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Scientists say traditional characteristics of Meiyu-Baiu have disappeared due to global warming

Traditional characteristics of Meiyu-Baiu disappeared due to global warming
Conceptual framework of how the traditional Meiyu has shaped the unique Orient for more than a thousand years. The most important socioeconomic aspects in the Yangtze River basin are agroecosystem, culture, and architecture. The arrows indicate the connections between the different aspects, and the rounded arrows indicate increases in parameters. Credit: Science China Press

During early summer, a unique and far-reaching meteorological phenomenon occurs in China's Yangtze River Basin and the main islands of Japan, known as Meiyu in China and Baiu in Japan. Traditional Meiyu-Baiu with significantly misty features has a long course in Asian history and has shaped civilization over thousands of years.

Although the traditional Meiyu-Baiu is closely linked to moldy damage, its continuous and gentle rain moistens the paddy rice at the jointing and booting stage. Meanwhile, the warm and moist conditions also promote the growth of organisms and algae in lakes and rivers, which provide an abundance of food to fisheries. Hence, the Meiyu region is often called "the land of fish and rice."

The beauty of the traditional Meiyu also became a frequently used literary image. Numerous oriental poems, ink-and-wash paintings, and have consistently expressed feelings about "misty rains," which can date back to at least the Jin Dynasty (265–420 AD).

However, in recent decades, both the Meiyu and Baiu have seldom exhibited their traditional misty features. But owing to the lack of quantitative metrics applicable to misty rains, there is still no consensus on whether the traditional Meiyu-Baiu has been declining significantly.

Although there have been studies on the detection and attribution of extreme Meiyu events (rainstorms or ), traditional Meiyu is not an extreme event, and the existing conclusion cannot be directly transferred to its changes. There is no robust understanding of whether and to what extent the changes in the traditional Meiyu-Baiu can be attributed to global warming.

Traditional characteristics of Meiyu-Baiu disappeared due to global warming
Ancient Chinese poetry with Meiyu as cultural image or theme, and Misty Rain in Suzhou Western Hill (西山雨观图 in Chinese) drawn by Zhou Shen in ~1487 AD of the Ming Dynasty, now is collected by The Palace Museum. Credit: Science China Press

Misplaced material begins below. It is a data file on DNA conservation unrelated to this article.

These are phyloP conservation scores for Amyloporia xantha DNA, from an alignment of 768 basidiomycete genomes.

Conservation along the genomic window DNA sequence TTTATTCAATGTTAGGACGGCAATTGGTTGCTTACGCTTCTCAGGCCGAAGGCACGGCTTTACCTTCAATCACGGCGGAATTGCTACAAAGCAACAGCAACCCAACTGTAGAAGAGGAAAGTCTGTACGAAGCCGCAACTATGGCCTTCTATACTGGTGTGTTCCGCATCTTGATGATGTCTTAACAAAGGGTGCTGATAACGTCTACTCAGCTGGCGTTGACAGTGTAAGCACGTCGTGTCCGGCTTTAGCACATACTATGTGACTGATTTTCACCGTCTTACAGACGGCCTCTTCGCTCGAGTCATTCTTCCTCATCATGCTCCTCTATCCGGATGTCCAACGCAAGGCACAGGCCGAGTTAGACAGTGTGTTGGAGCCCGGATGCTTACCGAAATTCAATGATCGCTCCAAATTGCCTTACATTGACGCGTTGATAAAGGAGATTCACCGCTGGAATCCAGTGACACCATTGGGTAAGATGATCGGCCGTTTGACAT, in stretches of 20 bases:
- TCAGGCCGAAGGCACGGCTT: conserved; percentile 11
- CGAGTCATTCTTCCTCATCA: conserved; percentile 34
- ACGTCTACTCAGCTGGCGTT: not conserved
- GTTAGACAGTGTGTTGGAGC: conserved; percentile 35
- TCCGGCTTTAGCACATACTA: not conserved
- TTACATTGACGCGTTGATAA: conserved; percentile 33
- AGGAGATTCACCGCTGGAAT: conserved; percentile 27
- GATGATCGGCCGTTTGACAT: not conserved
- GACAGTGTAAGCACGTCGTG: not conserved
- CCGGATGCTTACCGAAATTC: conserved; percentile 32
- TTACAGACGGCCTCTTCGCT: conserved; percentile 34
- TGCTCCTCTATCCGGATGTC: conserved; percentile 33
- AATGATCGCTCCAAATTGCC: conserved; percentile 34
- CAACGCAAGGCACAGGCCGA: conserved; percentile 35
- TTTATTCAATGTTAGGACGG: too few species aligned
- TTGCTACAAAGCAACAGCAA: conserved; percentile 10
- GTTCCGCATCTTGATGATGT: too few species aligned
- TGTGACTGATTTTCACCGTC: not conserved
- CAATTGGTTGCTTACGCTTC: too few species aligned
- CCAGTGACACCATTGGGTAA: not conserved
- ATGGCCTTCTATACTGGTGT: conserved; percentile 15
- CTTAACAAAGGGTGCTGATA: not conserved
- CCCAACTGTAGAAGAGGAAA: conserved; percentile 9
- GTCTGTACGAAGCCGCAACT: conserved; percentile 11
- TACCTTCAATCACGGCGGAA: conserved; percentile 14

Professors Huijun Wang and Zhicong Yin et al constructed a three-dimensional deviation degree of misty rain (D2MR) for the first time, and found that the D2MR showed a significant upward trend both in Meiyu and Baiu region. This indicates that Meiyu-Baiu in East Asia has gradually lost its traditional characteristics of misty rain, especially in the Meiyu region.

82.5% (75.2–87.2%) and 81.1% (42.6–96.1%) of the D2MR trend in the Meiyu and Baiu regions, respectively, can be attributed to human activities, in which greenhouse gas forcing is the main factor, while the influence of aerosols is relatively insignificant. In a warmer future, the Meiyu-Baiu will continue to move further away from its traditional characteristics and enter the "new normal."

The authors, from the Center for Climate System Prediction Research (CCSP), further state that human activity is much more active than in ancient times. Whether the suspension of the traditional misty rain is enough to promote and how it will promote the change of human social civilization in East Asia is still worthy of further discussion.

The ecosystem, energy system, and in East Asia may suffer huge losses due to the inability to adapt to the rapid transformation of Meiyu-Baiu to its extreme state, which requires the integration of more disciplines and government departments to tackle and respond.

More information: Zhicong Yin et al, Traditional Meiyu-Baiu has been suspended by global warming, National Science Review (2024). DOI: 10.1093/nsr/nwae166

Citation: Scientists say traditional characteristics of Meiyu-Baiu have disappeared due to global warming (2024, May 29) retrieved 19 June 2024 from
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